We also frequently found in the houses in the villages large quantities of pickled gudgeon,[2] goose, chicken, and pork and wine in the wineries. Then the blokes all drank themselves silly and spent a long time in the villages, leaving their quarters ten, twelve, fifteen, or more times to collect more spoils or whatever [they could find]. But many also stayed out [of the villages], for collecting spoils was too risky for them, and they had no nerve for it. It happened not infrequently that Hungarian farmers suddenly ran in without warning while the chaps were roaming about their houses and greeted them with a “Hungarian Earspoon,”[3] so that they sank to the floor and forgot about getting up again.


Chapter 16
What Happened to the Girl My Master Purchased from the Tatars, How She Ran Away but Was Brought Home Just a Few Days Later

A Turkish merchant lived next to my master’s house, and he had bought the wife of German soldier from Switzerland. She was named Magdalena and came from Switzerland, and she talked the whole day long with my master’s maid through the window, but we never noticed anything sinister about this and paid them no attention. They had, however, made secret plans together to sneak out over the walls and run away, and they actually dared go through with it. They made it over the walls without being seen by anyone, but when they crossed the city walls, they did not know the way and went towards Gran and fell once again into Turkish hands. They had been away five days when they were captured in Fischgrad, which the Turks had already seized, and they were brought back to Ofen [Buda] and [it was] announced in the city: Whoever has lost a captive may give ten ducats to retrieve said captive, and this was shared with us whether it was our captive. So we went there quickly and brought her back to the house and gave the one who brought her ten ducats, just as our neighbor did [for his maid]. And when they were home, we asked why they had run away and our girl confessed that the other had suggested it and convinced her to run away with her, that she knew the way and they had no reason to be afraid, they could escape from this place. The other had also stolen a lot of money from her master, around forty ducats, which they found on her, and for which her master gave her a severe beating and then sold her to someone else. Ours, however, was not beaten, but our master sent her to Gran and sold her there.


Chapter 37
How the Captive Hans Wild was Taken with Other Boys to the Market and Sold

On the fourth day, the Kapich Wascha came with his servants and led us to the bedestan,[4] where all sorts of valuable things and wares are sold, and there he gave us to a man whom the Turks call Tellial. He took us by the hand and led us around and yelled out [about] us, one after another. Around us the Turks were making their purchases, and it was about three hours until the market finally came to a close, for it is their custom that one keeps selling until everything is gone. One sells everything, and the highest bidder gets the wares. This is the system for everything that is sold: captives, horses, wares, and the like. And when a man wanted to buy me and counted the money, he inspected my hands, arms, body, teeth, head, and the like. This was to see whether they were trying to put one over on him. They do this to everyone, men and women, so that they are not cheated. When, after the inspection, the person pleases them, they pay out the money and take them away. And thus I was sold for around sixty ducats for the fifth time in a year and a half, for I had not been with this Pasha for more than seven months.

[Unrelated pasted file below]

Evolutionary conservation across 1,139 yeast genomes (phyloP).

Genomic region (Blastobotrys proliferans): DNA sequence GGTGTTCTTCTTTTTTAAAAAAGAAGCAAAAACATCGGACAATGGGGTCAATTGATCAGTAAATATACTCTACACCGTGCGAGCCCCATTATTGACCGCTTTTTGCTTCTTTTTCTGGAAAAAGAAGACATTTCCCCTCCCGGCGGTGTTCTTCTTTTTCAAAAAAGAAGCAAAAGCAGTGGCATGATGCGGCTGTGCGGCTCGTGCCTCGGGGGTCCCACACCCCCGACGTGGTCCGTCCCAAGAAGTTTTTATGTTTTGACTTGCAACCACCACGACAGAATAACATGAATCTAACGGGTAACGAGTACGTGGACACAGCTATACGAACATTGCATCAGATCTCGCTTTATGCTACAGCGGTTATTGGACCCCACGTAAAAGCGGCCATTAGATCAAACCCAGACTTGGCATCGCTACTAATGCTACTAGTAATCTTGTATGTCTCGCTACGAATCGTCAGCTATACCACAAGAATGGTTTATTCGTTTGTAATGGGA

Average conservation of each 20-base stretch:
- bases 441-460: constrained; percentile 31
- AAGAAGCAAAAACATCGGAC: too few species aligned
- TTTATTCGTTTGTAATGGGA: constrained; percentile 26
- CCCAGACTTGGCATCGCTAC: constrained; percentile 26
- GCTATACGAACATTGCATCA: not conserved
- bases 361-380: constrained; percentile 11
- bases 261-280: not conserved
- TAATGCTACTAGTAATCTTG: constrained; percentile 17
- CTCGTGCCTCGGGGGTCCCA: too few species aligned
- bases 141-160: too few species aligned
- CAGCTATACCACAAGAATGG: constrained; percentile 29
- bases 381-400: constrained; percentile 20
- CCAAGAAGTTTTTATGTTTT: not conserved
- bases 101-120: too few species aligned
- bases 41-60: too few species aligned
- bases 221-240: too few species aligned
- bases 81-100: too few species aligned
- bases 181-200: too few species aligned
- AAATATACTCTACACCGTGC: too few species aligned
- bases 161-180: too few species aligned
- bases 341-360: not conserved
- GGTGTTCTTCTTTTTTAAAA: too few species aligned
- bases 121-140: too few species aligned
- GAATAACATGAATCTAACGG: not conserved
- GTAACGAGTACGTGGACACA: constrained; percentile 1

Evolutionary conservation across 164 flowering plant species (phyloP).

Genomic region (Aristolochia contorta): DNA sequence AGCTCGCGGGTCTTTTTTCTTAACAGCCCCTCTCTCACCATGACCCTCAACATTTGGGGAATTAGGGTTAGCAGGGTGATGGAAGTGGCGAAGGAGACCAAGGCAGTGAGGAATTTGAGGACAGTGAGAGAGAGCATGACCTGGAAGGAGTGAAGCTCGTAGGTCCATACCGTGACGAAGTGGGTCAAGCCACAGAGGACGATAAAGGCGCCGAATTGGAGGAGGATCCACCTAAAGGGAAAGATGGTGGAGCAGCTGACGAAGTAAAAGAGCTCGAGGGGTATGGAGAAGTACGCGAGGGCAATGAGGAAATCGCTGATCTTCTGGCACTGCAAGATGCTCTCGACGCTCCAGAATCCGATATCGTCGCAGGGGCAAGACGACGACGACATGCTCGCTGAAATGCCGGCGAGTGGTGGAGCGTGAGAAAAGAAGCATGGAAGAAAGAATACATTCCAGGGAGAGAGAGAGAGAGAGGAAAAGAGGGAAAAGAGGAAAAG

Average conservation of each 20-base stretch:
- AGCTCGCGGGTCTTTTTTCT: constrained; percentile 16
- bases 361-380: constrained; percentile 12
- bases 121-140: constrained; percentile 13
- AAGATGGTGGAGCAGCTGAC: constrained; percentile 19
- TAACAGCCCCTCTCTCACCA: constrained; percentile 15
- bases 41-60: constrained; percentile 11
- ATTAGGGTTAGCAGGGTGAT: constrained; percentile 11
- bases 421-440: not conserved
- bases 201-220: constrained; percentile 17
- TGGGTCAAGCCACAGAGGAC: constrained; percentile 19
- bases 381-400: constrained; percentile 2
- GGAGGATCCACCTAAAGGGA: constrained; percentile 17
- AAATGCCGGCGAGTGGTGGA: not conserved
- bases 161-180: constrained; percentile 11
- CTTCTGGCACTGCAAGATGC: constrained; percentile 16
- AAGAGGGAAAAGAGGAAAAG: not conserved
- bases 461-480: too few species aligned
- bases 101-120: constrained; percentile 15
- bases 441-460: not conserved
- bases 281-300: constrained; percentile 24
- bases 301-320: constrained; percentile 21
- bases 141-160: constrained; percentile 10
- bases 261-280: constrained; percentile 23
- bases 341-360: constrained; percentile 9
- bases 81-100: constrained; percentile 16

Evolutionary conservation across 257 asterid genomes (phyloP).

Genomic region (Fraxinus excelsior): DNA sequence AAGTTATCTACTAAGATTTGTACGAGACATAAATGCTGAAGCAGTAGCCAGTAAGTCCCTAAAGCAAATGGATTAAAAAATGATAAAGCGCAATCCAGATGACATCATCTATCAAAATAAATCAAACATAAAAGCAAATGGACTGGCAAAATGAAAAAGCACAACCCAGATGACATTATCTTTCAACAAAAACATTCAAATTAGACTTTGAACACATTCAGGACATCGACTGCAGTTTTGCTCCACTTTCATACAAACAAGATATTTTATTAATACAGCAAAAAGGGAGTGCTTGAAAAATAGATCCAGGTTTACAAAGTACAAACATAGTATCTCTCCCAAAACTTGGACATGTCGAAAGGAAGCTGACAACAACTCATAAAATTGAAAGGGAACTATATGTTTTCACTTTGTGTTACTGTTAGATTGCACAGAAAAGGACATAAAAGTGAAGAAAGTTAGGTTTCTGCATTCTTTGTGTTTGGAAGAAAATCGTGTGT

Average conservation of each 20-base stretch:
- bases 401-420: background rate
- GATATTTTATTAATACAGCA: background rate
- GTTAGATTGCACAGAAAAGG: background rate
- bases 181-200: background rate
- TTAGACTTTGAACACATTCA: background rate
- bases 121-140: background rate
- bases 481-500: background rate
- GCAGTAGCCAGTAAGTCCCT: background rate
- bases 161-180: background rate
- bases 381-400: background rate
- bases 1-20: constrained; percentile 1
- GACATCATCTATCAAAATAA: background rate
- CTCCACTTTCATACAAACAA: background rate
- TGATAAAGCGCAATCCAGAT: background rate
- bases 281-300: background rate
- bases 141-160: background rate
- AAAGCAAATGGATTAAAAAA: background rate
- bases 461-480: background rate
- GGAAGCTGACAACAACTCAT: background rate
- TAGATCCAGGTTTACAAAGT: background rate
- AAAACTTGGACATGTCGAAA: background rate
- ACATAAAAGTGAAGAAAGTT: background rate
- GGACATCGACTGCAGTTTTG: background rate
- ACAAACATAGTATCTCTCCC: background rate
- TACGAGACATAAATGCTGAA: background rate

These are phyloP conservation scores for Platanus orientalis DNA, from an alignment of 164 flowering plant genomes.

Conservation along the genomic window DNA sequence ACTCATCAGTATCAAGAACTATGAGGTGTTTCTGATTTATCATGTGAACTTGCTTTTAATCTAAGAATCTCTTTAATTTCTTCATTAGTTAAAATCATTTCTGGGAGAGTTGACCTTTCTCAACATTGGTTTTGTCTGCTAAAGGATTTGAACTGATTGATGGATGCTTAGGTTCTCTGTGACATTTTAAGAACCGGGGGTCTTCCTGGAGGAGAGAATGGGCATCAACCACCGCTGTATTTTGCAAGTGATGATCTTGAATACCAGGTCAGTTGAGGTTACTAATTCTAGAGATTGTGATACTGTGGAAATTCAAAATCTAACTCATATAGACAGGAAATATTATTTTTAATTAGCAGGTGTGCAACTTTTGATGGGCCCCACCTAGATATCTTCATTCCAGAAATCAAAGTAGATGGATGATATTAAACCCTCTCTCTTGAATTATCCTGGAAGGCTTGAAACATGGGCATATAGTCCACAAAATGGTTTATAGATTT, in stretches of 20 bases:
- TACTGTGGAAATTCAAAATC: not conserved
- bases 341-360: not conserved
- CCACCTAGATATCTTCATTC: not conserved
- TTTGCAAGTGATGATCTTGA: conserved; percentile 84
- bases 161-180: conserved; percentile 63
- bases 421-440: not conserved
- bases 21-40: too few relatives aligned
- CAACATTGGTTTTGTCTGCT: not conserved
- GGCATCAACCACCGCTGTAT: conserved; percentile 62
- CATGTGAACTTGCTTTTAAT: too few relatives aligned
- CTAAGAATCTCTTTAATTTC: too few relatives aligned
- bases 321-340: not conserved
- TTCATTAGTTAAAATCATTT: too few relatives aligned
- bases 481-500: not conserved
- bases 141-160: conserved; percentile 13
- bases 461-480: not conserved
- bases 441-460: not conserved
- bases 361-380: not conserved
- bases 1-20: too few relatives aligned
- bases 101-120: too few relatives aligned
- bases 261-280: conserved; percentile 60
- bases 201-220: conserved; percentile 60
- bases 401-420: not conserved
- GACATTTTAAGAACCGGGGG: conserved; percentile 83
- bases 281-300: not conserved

Volume 2: Description of My Journey from Cairo to Mecca


Chapter 10
How my Master the Persian Left for Mecca with Fellow Pilgrims in the Charaban[5]

When I had served this master for six months, he traveled from Cairo in Egypt to Mecca in the Orient both for business and the pilgrimage. For they go there every year by land and by sea over the Red Sea from Cairo, but first they have to procure the provisions that are not available for the forty days of their journey. Sutlers also go along from Cairo—white Moors who cook along the route and sell the food to others. They have lard, oil, honey, bread, flour, bones, vinegar, garlic, and onions loaded onto camels. The rich Turks, however, take their own such supplies along, so that they have enough for their travels back and forth over three months. There was a suzerain among them who was called Emerhatz in Arabic. He was appointed by the pasha and takes them back and forth to Cairo. The pasha also sends one hundred mamelukes along with them and six guards in case the Moors from the mountains were to ambush them, for example, they would be better able to defend themselves. There are also a number of men on horseback, who are called espahi,[6] or in Arabic, ciutti, who are paid by the pasha. Next in line are around thirty camels, each of which carries two empty baskets where those are laid who become ill during the journey, so that they come along and are not left behind. The Emerhatz goes eight days ahead with his tent; there is a place with a lovely garden and green heath for two miles around the place by the Nile. This garden or place is called Materia in Arabic, and it is said that the Virgin Mary spent seven years here with Christ when they fled from Bethlehem to Egypt. More about this later.